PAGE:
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Hard Times

  • Campbell, John Y.
  • Giglio, Stefano
  • Polk, Christopher

We show that the stock market downturns of 2000–2002 and 2007–2009 have very different proximate causes. The early 2000s saw a large increase in the discount rates applied to profits by rational investors, while the late 2000s saw a decrease in rational expectations of future profits. We reach these conclusions by using a VAR model of aggregate stock returns and valuations, estimated both without restrictions and imposing the cross-sectional restrictions of the intertemporal capital asset pricing model (ICAPM). Our findings imply that the 2007–2009 downturn was particularly serious for rational long-term investors, whose losses were not offset by improving stock return forecasts as in the previous recession. (JEL G12, N22)

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Paper provided by Harvard University Department of Economics in its series Scholarly Articles with number 12172786.

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Date of creation: 2013
Date of revision:
Publication status: Published in Review of Asset Pricing Studies
Handle: RePEc:hrv:faseco:12172786
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  1. John H. Cochrane, 2011. "Presidential Address: Discount Rates," Journal of Finance, American Finance Association, vol. 66(4), pages 1047-1108, 08.
  2. John Y. Campbell, 1993. "Understanding Risk and Return," NBER Working Papers 4554, National Bureau of Economic Research, Inc.
  3. Campbell, John Y, 1991. "A Variance Decomposition for Stock Returns," Economic Journal, Royal Economic Society, vol. 101(405), pages 157-79, March.
  4. Martin Lettau & Sydney C. Ludvigson, 2013. "Shocks and Crashes," NBER Chapters, in: NBER Macroeconomics Annual 2013, Volume 28, pages 293-354 National Bureau of Economic Research, Inc.
  5. Polk, Christopher & Thompson, Samuel & Vuolteenaho, Tuomo, 2006. "Cross-sectional forecasts of the equity premium," Journal of Financial Economics, Elsevier, vol. 81(1), pages 101-141, July.
  6. Schroder, Mark & Skiadas, Costis, 1999. "Optimal Consumption and Portfolio Selection with Stochastic Differential Utility," Journal of Economic Theory, Elsevier, vol. 89(1), pages 68-126, November.
  7. Whitney Newey & Richard Smith, 2003. "Higher order properties of GMM and generalised empirical likelihood estimators," CeMMAP working papers CWP04/03, Centre for Microdata Methods and Practice, Institute for Fiscal Studies.
  8. John H. Cochrane, 2006. "The Dog That Did Not Bark: A Defense of Return Predictability," NBER Working Papers 12026, National Bureau of Economic Research, Inc.
  9. John Y. Campbell & Christopher Polk & Tuomo Vuolteenaho, 2010. "Growth or Glamour? Fundamentals and Systematic Risk in Stock Returns," Review of Financial Studies, Society for Financial Studies, vol. 23(1), pages 305-344, January.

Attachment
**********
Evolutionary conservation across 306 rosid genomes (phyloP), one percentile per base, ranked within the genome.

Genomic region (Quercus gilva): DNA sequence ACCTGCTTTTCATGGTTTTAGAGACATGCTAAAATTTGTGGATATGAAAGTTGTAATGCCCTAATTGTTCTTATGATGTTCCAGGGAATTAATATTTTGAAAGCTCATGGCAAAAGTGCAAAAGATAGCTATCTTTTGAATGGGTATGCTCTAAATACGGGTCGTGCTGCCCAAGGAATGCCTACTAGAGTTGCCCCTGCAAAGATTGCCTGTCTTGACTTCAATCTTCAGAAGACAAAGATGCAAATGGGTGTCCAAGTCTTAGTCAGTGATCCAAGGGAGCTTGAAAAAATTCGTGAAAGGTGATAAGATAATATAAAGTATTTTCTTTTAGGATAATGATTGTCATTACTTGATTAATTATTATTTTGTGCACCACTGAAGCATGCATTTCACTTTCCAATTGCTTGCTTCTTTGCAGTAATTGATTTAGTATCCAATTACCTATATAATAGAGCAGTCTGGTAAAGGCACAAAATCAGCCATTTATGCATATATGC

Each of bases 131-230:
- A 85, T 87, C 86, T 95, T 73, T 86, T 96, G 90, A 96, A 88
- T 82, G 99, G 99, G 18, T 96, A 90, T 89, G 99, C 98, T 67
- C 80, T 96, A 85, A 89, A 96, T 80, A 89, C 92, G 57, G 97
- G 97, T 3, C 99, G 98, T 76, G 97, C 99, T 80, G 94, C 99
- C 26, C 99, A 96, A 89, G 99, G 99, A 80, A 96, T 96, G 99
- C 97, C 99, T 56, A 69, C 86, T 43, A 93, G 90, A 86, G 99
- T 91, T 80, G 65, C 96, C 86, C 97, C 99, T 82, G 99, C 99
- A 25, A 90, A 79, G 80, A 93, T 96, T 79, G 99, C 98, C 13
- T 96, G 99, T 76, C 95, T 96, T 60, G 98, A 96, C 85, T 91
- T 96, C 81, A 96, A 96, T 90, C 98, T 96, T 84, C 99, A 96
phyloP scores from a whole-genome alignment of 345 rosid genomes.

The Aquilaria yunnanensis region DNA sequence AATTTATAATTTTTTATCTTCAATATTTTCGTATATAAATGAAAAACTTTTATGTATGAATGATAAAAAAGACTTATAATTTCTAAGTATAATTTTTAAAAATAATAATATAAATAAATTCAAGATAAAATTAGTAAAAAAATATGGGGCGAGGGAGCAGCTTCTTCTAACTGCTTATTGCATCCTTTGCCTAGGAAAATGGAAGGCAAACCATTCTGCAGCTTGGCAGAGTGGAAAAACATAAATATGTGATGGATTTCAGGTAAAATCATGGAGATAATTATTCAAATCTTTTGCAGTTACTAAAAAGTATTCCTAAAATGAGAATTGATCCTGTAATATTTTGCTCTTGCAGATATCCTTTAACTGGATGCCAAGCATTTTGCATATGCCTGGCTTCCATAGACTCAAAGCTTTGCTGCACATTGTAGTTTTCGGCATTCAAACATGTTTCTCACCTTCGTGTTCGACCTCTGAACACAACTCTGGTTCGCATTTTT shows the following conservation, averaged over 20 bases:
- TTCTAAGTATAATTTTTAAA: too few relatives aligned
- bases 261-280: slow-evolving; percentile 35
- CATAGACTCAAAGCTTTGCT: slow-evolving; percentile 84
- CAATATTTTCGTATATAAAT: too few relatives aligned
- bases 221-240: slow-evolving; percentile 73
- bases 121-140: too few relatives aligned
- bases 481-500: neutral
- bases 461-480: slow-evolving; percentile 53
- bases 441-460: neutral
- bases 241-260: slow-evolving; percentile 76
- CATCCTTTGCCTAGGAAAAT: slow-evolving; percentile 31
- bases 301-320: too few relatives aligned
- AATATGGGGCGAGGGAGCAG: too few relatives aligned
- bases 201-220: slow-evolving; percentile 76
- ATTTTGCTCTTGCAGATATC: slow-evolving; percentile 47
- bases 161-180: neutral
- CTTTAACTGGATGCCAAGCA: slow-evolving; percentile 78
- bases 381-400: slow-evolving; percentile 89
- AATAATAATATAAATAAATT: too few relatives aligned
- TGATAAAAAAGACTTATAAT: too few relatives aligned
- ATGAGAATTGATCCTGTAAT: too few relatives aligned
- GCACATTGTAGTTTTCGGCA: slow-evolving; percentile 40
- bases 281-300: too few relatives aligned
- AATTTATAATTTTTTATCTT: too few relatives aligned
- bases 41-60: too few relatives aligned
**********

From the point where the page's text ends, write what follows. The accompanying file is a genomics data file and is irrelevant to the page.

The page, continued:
10. Clark, Todd E. & West, Kenneth D., 2007. "Approximately normal tests for equal predictive accuracy in nested models," Journal of Econometrics, Elsevier, vol. 138(1), pages 291-311, May.
  11. Diebold, Francis X & Mariano, Roberto S, 2002. "Comparing Predictive Accuracy," Journal of Business & Economic Statistics, American Statistical Association, vol. 20(1), pages 134-44, January.
  12. Amit Goval & Ivo Welch, 2004. "A Comprehensive Look at the Empirical Performance of Equity Premium Prediction," NBER Working Papers 10483, National Bureau of Economic Research, Inc.
  13. Campbell, John & Thompson, Samuel P., 2008. "Predicting Excess Stock Returns Out of Sample: Can Anything Beat the Historical Average?," Scholarly Articles 2622619, Harvard University Department of Economics.
  14. Tom Engsted & Thomas Q. Pedersen & Carsten Tanggaard, 2010. "Pitfalls in VAR based return decompositions: A clarification," CREATES Research Papers 2010-09, Department of Economics and Business Economics, Aarhus University.
  15. Todd E. Clark & Kenneth D. West, 2004. "Using out-of-sample mean squared prediction errors to test the Martingale difference hypothesis," Research Working Paper RWP 04-03, Federal Reserve Bank of Kansas City.
  16. Bryan Kelly & Seth Pruitt, 2013. "Market Expectations in the Cross-Section of Present Values," Journal of Finance, American Finance Association, vol. 68(5), pages 1721-1756, October.
  17. Campbell, John Y & Giglio, Stefano W & Polk, Christopher & Turley, Robert, 2015. "An Intertemporal CAPM with Stochastic Volatility," CEPR Discussion Papers 10681, C.E.P.R. Discussion Papers.
  18. Ravi Bansal & Dana Kiku & Ivan Shaliastovich & Amir Yaron, 2012. "Volatility, the Macroeconomy and Asset Prices," NBER Working Papers 18104, National Bureau of Economic Research, Inc.
  19. Campbell, John Y, 1993. "Intertemporal Asset Pricing without Consumption Data," American Economic Review, American Economic Association, vol. 83(3), pages 487-512, June.
  20. Merton, Robert C, 1973. "An Intertemporal Capital Asset Pricing Model," Econometrica, Econometric Society, vol. 41(5), pages 867-87, September.
  21. Long Chen & Xinlei Zhao, 2009. "Return Decomposition," Review of Financial Studies, Society for Financial Studies, vol. 22(12), pages 5213-5249, December.
  22. Epstein, Larry G & Zin, Stanley E, 1991. "Substitution, Risk Aversion, and the Temporal Behavior of Consumption and Asset Returns: An Empirical Analysis," Journal of Political Economy, University of Chicago Press, vol. 99(2), pages 263-86, April.
  23. Epstein, Larry G & Zin, Stanley E, 1989. "Substitution, Risk Aversion, and the Temporal Behavior of Consumption and Asset Returns: A Theoretical Framework," Econometrica, Econometric Society, vol. 57(4), pages 937-69, July.
  24. Arthur F. Burns & Wesley C. Mitchell, 1946. "Measuring Business Cycles," NBER Books, National Bureau of Economic Research, Inc, number burn46-1, September.
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